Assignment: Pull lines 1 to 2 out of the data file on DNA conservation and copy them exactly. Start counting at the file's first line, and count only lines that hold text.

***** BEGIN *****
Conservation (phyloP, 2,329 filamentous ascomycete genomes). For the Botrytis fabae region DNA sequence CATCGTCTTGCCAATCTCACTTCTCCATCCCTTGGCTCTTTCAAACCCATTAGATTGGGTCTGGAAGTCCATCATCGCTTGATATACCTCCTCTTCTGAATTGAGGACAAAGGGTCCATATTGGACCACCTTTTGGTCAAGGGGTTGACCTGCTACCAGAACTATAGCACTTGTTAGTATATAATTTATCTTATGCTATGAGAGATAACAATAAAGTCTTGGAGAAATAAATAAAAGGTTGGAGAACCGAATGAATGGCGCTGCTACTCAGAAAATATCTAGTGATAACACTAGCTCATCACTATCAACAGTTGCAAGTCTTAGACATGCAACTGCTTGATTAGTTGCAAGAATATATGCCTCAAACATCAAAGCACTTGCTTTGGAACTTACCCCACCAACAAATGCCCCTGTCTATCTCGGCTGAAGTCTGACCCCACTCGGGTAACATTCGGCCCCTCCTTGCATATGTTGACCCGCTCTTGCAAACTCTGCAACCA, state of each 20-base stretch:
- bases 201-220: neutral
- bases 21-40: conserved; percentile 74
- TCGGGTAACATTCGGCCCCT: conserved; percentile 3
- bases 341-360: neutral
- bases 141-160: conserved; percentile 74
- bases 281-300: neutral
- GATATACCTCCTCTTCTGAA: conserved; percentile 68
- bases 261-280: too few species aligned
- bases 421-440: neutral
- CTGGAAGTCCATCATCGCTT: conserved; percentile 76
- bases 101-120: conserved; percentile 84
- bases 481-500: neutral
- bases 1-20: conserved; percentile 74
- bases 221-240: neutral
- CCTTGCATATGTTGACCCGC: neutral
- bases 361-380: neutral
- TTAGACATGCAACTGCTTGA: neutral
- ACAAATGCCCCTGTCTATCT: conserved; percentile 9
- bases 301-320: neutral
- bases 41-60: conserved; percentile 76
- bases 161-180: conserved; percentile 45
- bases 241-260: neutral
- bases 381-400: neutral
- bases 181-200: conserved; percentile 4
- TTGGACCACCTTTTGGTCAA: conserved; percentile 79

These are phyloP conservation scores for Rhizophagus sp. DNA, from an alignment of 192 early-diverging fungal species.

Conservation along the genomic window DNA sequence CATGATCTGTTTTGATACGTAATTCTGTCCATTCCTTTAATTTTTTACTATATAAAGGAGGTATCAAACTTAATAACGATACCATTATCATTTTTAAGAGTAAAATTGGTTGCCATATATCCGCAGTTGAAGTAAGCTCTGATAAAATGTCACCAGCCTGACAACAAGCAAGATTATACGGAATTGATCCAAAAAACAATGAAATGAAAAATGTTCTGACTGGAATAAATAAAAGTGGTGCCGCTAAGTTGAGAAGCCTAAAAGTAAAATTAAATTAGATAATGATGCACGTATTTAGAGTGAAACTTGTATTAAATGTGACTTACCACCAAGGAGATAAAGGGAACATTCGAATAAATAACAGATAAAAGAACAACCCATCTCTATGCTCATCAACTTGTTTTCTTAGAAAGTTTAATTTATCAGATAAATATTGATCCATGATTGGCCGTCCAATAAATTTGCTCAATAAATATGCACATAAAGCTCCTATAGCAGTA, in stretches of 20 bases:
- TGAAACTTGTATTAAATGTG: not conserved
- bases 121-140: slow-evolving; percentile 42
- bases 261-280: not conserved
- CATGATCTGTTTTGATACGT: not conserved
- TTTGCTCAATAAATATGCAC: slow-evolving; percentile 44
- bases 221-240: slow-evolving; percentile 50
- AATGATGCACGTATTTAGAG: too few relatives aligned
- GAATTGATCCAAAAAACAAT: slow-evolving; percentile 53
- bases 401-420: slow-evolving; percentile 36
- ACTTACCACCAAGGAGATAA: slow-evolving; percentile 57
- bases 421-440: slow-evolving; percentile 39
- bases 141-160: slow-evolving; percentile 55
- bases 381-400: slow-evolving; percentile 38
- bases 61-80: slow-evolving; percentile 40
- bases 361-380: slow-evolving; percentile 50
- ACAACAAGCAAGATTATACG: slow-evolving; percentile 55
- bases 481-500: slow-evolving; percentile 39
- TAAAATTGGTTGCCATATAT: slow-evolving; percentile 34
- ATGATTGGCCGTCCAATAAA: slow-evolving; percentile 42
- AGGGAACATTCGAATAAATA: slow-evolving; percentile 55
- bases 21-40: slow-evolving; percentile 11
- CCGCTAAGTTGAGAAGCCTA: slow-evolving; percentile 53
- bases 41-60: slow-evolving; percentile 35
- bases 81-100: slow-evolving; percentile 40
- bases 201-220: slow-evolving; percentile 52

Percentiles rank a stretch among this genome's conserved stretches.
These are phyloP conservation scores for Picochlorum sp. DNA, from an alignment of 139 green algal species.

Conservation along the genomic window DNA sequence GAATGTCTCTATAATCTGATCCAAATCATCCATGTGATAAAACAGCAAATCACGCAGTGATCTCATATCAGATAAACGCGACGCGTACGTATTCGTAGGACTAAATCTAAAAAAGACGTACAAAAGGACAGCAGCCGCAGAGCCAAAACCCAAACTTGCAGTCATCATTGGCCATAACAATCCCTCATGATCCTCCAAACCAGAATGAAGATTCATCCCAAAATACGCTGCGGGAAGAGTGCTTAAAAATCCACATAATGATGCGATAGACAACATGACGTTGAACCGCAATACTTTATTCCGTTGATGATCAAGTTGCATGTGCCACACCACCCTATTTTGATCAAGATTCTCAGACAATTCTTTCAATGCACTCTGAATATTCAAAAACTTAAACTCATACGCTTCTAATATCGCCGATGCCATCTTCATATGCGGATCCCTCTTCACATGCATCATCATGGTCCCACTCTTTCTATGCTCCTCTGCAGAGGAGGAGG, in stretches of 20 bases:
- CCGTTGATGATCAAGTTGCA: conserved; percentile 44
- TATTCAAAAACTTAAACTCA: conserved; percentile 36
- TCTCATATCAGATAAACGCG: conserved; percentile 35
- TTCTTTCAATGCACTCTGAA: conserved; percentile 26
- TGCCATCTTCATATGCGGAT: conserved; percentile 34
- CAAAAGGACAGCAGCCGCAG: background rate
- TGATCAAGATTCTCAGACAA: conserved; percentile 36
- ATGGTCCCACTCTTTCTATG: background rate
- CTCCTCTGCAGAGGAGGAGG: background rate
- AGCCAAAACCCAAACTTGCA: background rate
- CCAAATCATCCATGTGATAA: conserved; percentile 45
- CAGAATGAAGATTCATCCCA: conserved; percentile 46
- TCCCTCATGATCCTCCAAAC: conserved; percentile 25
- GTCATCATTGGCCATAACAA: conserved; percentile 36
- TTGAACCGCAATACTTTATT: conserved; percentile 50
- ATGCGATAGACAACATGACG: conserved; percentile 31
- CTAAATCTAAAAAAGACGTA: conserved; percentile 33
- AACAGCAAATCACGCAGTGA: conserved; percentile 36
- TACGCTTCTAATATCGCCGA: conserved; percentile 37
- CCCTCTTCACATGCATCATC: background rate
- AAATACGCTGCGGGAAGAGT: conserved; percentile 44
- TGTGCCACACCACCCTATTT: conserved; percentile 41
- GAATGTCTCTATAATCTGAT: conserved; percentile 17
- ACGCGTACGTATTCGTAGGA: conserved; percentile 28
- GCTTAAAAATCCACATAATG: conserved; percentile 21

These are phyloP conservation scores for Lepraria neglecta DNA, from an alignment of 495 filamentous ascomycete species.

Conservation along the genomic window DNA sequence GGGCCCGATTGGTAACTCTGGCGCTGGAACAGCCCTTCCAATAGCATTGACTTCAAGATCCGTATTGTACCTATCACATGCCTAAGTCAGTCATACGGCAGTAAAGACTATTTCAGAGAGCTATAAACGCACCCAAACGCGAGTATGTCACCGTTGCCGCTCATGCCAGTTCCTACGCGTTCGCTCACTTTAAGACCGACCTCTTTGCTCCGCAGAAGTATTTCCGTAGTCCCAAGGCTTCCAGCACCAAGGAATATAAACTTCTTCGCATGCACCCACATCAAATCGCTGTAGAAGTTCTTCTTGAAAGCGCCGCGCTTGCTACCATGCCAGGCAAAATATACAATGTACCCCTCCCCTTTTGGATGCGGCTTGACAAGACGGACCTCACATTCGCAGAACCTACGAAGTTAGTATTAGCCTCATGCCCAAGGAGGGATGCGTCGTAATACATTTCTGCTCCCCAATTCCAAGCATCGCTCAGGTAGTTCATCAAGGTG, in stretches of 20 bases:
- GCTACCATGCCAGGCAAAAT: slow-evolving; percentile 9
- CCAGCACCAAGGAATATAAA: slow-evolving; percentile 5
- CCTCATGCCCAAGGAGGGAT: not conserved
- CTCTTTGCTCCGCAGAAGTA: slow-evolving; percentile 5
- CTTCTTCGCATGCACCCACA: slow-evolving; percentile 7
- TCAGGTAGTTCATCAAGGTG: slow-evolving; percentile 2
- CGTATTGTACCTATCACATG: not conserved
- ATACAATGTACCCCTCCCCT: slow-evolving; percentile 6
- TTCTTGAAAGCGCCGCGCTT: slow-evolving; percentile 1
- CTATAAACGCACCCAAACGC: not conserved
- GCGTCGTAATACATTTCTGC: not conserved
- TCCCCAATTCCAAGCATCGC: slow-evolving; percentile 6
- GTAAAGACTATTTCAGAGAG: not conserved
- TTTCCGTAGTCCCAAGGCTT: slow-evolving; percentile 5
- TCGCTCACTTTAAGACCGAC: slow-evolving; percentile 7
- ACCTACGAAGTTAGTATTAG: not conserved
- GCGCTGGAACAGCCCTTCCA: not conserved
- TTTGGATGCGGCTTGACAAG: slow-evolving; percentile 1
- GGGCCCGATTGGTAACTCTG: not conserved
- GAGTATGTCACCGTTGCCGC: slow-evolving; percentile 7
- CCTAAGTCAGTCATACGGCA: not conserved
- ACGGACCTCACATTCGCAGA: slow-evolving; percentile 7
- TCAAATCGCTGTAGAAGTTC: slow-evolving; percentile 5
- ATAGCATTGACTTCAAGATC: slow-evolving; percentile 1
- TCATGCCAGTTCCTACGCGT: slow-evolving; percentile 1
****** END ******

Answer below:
Conservation (phyloP, 2,329 filamentous ascomycete genomes). For the Botrytis fabae region DNA sequence CATCGTCTTGCCAATCTCACTTCTCCATCCCTTGGCTCTTTCAAACCCATTAGATTGGGTCTGGAAGTCCATCATCGCTTGATATACCTCCTCTTCTGAATTGAGGACAAAGGGTCCATATTGGACCACCTTTTGGTCAAGGGGTTGACCTGCTACCAGAACTATAGCACTTGTTAGTATATAATTTATCTTATGCTATGAGAGATAACAATAAAGTCTTGGAGAAATAAATAAAAGGTTGGAGAACCGAATGAATGGCGCTGCTACTCAGAAAATATCTAGTGATAACACTAGCTCATCACTATCAACAGTTGCAAGTCTTAGACATGCAACTGCTTGATTAGTTGCAAGAATATATGCCTCAAACATCAAAGCACTTGCTTTGGAACTTACCCCACCAACAAATGCCCCTGTCTATCTCGGCTGAAGTCTGACCCCACTCGGGTAACATTCGGCCCCTCCTTGCATATGTTGACCCGCTCTTGCAAACTCTGCAACCA, state of each 20-base stretch:
- bases 201-220: neutral